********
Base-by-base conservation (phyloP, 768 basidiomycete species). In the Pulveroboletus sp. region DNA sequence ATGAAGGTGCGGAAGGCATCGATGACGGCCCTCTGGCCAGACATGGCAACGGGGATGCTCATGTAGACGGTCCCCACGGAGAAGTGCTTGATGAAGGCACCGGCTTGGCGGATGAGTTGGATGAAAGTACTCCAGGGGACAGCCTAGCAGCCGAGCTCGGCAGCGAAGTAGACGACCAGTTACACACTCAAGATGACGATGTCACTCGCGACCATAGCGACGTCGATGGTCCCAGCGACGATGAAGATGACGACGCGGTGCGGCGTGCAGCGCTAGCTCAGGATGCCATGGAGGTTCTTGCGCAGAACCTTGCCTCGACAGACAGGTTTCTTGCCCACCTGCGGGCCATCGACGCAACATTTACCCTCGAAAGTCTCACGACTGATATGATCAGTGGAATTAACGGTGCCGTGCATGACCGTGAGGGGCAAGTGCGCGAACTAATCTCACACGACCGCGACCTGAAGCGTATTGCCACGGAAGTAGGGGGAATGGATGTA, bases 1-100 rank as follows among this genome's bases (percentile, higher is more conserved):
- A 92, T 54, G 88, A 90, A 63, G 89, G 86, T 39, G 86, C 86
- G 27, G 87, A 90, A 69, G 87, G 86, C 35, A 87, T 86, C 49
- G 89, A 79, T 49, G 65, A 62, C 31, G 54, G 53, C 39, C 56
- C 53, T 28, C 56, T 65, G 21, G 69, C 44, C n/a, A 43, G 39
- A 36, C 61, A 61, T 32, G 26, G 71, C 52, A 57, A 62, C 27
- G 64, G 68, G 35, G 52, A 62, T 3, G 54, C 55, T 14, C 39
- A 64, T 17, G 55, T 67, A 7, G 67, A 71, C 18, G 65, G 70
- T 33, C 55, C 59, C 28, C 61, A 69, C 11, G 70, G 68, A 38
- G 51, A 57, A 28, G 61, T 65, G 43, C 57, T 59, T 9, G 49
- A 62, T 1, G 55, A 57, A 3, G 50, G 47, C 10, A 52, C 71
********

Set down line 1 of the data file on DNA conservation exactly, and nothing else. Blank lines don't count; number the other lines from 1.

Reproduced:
Base-by-base conservation (phyloP, 768 basidiomycete species). In the Pulveroboletus sp. region DNA sequence ATGAAGGTGCGGAAGGCATCGATGACGGCCCTCTGGCCAGACATGGCAACGGGGATGCTCATGTAGACGGTCCCCACGGAGAAGTGCTTGATGAAGGCACCGGCTTGGCGGATGAGTTGGATGAAAGTACTCCAGGGGACAGCCTAGCAGCCGAGCTCGGCAGCGAAGTAGACGACCAGTTACACACTCAAGATGACGATGTCACTCGCGACCATAGCGACGTCGATGGTCCCAGCGACGATGAAGATGACGACGCGGTGCGGCGTGCAGCGCTAGCTCAGGATGCCATGGAGGTTCTTGCGCAGAACCTTGCCTCGACAGACAGGTTTCTTGCCCACCTGCGGGCCATCGACGCAACATTTACCCTCGAAAGTCTCACGACTGATATGATCAGTGGAATTAACGGTGCCGTGCATGACCGTGAGGGGCAAGTGCGCGAACTAATCTCACACGACCGCGACCTGAAGCGTATTGCCACGGAAGTAGGGGGAATGGATGTA, bases 1-100 rank as follows among this genome's bases (percentile, higher is more conserved):